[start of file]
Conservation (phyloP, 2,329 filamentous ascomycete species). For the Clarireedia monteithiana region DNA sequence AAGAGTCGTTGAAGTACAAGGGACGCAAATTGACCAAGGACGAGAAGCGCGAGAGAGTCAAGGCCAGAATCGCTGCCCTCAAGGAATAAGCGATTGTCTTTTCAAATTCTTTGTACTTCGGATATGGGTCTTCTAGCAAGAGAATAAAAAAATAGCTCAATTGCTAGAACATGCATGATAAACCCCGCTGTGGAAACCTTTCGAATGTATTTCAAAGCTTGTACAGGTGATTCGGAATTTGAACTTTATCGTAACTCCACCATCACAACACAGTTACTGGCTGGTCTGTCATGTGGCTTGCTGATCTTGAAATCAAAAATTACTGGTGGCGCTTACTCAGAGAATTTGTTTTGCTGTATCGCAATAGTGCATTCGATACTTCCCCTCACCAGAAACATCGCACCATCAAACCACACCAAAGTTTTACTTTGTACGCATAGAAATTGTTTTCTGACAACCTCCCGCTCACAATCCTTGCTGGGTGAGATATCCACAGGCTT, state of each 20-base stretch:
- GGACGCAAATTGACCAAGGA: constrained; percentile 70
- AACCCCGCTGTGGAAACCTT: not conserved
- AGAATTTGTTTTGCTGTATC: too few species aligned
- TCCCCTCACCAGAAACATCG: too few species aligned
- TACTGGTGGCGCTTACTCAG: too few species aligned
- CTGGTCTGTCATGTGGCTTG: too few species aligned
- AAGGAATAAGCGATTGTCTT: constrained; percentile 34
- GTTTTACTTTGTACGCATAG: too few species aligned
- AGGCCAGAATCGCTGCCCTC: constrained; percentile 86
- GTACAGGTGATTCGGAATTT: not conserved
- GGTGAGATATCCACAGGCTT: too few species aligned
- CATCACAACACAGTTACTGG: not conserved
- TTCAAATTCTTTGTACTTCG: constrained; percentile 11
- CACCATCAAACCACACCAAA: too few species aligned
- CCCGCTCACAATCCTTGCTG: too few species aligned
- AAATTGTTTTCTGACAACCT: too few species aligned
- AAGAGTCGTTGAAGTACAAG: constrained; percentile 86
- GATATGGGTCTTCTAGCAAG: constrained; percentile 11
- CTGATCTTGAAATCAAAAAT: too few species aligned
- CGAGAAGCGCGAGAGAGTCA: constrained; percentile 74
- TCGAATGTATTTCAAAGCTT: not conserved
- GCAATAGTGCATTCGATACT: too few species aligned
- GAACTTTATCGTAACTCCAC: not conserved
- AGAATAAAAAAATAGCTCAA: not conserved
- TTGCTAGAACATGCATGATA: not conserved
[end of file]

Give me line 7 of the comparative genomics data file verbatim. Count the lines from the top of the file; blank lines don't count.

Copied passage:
- CTGGTCTGTCATGTGGCTTG: too few species aligned